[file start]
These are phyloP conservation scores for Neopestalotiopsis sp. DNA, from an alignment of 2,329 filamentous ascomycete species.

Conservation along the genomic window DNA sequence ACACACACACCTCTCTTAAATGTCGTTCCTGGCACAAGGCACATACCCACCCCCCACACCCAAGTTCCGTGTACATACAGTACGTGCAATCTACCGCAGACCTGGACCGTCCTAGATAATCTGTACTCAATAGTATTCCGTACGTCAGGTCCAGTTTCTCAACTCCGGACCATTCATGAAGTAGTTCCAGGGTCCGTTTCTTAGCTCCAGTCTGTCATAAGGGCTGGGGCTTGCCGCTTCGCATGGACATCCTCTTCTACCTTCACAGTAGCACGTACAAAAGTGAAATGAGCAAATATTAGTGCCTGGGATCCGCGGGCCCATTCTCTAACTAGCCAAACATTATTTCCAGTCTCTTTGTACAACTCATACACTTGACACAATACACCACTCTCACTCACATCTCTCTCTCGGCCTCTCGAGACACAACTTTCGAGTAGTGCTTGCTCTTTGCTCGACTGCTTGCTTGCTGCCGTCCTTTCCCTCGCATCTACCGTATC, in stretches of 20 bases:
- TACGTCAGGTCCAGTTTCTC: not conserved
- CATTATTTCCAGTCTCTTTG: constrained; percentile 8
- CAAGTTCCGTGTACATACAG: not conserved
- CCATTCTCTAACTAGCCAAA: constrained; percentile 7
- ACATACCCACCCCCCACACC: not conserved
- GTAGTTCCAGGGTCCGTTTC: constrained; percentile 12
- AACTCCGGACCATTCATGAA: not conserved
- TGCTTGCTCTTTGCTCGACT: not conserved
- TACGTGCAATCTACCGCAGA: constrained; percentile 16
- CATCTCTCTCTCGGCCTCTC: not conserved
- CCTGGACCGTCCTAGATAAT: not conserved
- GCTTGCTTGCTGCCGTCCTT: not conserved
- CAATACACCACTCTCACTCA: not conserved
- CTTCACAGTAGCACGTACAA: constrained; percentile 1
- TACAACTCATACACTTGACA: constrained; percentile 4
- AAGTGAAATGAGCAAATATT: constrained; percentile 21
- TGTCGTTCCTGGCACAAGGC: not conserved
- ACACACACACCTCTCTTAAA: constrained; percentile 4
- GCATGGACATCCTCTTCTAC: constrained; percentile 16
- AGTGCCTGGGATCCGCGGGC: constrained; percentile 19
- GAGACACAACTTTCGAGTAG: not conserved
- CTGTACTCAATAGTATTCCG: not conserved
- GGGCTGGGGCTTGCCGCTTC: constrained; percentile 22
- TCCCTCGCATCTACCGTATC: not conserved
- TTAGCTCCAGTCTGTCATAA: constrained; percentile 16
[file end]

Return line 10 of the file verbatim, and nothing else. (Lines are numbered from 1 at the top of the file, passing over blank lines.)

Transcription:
- TGCTTGCTCTTTGCTCGACT: not conserved